In a crisis, the blame game never works

Type: CW Observer Blog
Topic: Crisis and Change
By Kate Connors
11 November 2014

blame-gameRule No. 1 of communicating during a crisis: If there is any reasonable doubt about whether you or your company is to blame for a situation, you should never bring someone else down to try and bring yourself up. As PR professionals, it is our job to advise our clients when to take the fall and when to offer no comment. And most communication professionals would agree that playing the blame game is never the right answer. History teaches us that this trick has never worked. Consider these three classic examples.

Blaming the victims.
It is hard to forget the media frenzy and public sympathy that occurred after it was revealed that there was an alarming number of suicide attempts and tragic deaths among Foxconn Technology Group’s Chinese workforce. But what was even harder to forget? CEO Terry Gou’s response to the news media, which was to blame personal problems among employees and ignore any potential work complications. Gou had a chance to be a hero. He could have started an investigation into employee conditions, offered to have a psychologist on staff for a period following the deaths, or hosted work/life balance seminars.

“What the hell did we do to deserve this?”
These words were spoken by former BP CEO Tony Hayward to fellow executives in London about the Gulf of Mexico oil spill disaster. Hayward made a lot of mistakes when it came to handling the BP oil spill crisis, but his biggest one was trying to place the blame on someone else. In the beginning of the crisis, Hayward tried to push the blame off of BP by pointing out that the oil rig was actually owned by Transocean, and BP was only leasing it from the company. He pointed out that most of the people working on the rig were Transocean employees. People do not want to engage in a “blame game” after tragedy and death; they want all parties to take responsibility and work to fix it. Being the bigger person/corporation and taking on responsibility will ultimately help your public image more in the future and help you rebrand yourself after a PR disaster.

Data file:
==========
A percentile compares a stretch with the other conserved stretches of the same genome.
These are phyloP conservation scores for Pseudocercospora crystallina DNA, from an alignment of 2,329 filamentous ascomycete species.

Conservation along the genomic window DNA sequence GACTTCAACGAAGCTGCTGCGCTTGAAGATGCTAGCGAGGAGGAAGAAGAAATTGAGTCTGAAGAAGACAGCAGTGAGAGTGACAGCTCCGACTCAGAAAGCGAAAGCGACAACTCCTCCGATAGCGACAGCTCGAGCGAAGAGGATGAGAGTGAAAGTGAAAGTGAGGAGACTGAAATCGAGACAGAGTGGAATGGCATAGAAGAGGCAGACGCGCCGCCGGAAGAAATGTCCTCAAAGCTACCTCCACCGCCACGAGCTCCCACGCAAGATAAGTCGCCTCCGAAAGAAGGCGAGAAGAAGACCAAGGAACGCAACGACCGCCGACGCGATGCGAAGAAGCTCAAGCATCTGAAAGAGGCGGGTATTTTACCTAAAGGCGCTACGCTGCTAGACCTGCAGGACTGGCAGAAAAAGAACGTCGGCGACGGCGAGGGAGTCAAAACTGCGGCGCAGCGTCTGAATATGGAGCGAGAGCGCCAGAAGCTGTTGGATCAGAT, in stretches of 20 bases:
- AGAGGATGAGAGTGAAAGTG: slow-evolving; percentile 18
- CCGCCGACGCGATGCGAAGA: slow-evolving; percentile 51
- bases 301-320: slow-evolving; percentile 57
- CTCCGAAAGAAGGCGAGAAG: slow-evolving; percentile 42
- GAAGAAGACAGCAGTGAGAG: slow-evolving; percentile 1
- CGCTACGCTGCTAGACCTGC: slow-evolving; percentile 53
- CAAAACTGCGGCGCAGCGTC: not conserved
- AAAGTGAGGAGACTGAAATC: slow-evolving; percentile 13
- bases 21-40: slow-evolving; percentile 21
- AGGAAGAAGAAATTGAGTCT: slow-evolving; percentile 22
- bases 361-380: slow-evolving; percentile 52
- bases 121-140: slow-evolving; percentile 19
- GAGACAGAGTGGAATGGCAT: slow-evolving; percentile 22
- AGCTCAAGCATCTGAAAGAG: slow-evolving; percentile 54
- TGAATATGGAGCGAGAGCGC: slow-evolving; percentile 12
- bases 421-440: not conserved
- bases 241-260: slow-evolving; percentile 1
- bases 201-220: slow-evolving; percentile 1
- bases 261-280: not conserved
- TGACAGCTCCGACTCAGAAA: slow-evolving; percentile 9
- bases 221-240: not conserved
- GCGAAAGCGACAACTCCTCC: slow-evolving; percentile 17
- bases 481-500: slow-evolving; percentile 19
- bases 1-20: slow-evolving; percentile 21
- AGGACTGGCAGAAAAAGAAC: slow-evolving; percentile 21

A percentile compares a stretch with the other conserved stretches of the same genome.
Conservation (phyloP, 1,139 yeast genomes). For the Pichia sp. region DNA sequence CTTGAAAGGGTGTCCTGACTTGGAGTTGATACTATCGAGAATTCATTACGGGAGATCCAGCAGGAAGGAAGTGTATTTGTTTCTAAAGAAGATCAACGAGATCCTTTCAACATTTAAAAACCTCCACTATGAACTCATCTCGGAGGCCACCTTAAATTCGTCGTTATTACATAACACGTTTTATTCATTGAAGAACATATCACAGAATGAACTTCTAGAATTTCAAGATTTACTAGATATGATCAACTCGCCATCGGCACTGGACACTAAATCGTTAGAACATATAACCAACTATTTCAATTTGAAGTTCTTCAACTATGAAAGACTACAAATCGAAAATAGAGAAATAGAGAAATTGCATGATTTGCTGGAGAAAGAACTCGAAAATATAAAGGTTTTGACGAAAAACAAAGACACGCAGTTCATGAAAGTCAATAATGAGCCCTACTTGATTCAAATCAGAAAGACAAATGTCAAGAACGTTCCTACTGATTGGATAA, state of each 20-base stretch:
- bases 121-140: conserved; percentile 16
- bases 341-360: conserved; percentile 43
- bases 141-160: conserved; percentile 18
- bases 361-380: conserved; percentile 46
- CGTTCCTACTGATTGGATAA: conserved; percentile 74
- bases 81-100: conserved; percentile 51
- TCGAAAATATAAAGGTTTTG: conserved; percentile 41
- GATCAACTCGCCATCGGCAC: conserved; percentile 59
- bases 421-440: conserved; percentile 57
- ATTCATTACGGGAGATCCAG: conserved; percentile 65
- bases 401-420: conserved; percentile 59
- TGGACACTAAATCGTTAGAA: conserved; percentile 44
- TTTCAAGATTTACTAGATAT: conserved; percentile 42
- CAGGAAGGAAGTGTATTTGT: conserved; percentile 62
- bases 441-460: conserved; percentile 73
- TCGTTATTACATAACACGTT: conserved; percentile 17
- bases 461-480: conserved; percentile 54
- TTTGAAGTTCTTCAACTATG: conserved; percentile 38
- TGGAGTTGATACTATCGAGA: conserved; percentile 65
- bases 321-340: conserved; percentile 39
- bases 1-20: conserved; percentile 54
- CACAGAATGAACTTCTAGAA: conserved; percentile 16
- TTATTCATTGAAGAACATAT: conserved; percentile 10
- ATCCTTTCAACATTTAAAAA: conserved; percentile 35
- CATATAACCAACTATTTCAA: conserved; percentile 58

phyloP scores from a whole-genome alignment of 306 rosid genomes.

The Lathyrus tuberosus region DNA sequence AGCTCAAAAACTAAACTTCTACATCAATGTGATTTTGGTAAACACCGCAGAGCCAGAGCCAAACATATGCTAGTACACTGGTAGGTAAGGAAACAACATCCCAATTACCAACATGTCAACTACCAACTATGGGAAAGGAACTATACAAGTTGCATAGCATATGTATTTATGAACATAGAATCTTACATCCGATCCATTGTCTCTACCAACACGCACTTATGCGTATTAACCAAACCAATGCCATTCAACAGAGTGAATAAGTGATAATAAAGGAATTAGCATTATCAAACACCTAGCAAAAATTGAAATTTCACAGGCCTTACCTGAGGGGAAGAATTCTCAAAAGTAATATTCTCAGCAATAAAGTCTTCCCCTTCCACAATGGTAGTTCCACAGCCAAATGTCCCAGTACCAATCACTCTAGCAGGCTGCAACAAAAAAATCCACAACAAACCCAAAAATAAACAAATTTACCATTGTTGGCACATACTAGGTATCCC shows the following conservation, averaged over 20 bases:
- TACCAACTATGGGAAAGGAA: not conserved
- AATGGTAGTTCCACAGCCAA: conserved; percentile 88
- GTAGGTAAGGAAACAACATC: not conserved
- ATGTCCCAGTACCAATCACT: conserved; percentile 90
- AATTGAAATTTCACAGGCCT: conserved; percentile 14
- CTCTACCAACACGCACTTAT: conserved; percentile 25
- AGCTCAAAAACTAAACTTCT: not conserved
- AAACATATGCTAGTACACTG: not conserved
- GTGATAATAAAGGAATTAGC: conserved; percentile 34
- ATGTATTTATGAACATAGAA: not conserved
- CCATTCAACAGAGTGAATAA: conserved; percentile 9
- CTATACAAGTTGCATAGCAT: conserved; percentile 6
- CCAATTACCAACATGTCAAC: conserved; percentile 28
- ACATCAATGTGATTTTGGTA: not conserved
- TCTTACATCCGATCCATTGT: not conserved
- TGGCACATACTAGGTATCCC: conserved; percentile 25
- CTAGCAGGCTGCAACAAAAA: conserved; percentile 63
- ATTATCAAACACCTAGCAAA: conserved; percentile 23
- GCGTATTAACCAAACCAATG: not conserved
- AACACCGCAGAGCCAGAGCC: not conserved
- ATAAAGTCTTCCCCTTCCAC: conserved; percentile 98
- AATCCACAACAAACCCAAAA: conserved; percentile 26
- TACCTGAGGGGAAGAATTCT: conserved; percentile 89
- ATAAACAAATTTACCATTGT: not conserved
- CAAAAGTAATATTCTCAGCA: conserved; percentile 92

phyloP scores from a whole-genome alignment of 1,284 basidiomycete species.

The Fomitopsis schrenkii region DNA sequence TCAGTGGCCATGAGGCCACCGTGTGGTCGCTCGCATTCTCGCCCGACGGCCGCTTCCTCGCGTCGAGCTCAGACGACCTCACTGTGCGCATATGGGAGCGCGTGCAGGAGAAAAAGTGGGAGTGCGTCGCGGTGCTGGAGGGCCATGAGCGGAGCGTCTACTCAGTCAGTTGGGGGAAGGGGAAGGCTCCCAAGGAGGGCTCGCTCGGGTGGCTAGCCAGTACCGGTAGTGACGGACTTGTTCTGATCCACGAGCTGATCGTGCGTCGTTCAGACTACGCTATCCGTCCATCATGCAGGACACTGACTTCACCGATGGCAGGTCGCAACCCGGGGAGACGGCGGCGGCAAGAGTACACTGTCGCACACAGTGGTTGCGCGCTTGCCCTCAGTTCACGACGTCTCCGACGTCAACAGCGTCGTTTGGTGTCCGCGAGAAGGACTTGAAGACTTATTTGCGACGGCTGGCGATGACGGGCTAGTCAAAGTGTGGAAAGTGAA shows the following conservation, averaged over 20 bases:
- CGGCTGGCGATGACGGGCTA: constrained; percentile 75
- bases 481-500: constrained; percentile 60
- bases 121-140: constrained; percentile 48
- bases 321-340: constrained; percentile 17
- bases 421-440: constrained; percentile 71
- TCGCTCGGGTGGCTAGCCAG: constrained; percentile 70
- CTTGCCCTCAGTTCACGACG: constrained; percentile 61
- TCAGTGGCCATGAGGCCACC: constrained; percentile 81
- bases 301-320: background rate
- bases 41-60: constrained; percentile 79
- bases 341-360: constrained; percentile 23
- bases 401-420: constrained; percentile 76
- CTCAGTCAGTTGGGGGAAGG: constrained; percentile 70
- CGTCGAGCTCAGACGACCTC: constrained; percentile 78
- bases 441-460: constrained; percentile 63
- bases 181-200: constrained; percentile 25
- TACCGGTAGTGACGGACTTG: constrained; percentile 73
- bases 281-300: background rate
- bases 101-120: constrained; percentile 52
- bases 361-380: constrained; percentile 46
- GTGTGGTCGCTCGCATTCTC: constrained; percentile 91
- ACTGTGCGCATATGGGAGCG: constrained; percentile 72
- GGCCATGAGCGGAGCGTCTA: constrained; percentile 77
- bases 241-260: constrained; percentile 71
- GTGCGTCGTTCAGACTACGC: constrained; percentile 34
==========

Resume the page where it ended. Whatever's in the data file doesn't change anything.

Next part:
Papa John’s CEO John Schnatter’s response to Obamacare.
In the U.S, Papa John’s may be the face of pizza, but after the CEO threatened to cut workers hours and raise the cost of pizza to offset the cost of the new healthcare regulations imposed by the Affordable Care Act (known as Obamacare), there were a lot of people who wanted to throw a pizza in his face. The biggest issue here? Papa John’s had just surpassed their numbers from a year ago by 25 percent. When brands offer mixed messaging about how they are doing overall as a corporation, it leads to consumer mistrust.

I know some individuals are going to argue that “any press is good press.” But the best thing you can do is take responsibility when appropriate and offer to investigate cloudier situations. The worst thing you can do? Blame someone else for your mistake.

 

Kate Connors Kate Connors is senior account manager and social media strategist at Media & Communications Strategies, based in Washington, D.C.

Comments

  1. Culture in organizations is driven by the top. Where the executives won’t take responsibility for their organizations bad behaviour or performance you can see the trickle down in attitude to the employees.

    A prime, and recent, example in Canada of a firm blaming others in a poor PR deflection attempt is Rogers, who claim that the CRTC is to blame for falling profits for allowing consumers more leeway to leave their contracts.

    http://www.huffingtonpost.ca/2015/04/20/rogers-earnings-crtc_n_7103448.html

    While blaming the regulator body for your poor performance when the rules apply to your competitors is simply executives trying to deflect the damage away from their own reputations. It simply rings of falsehood and insincerity and isn’t convincing anyone, not investors, not the public, nor customers. And yes, while it is easier to say someone else was at fault,than to admit your own shortcomings, EVERYONE sees through the blame game in PR for the hollow truth that it is.

    In today’s world of instant and thorough research capabilities it is only a matter of minutes before the world will call you you out on this game. It’s now time to play the only PR card that matters anymore, the truth.

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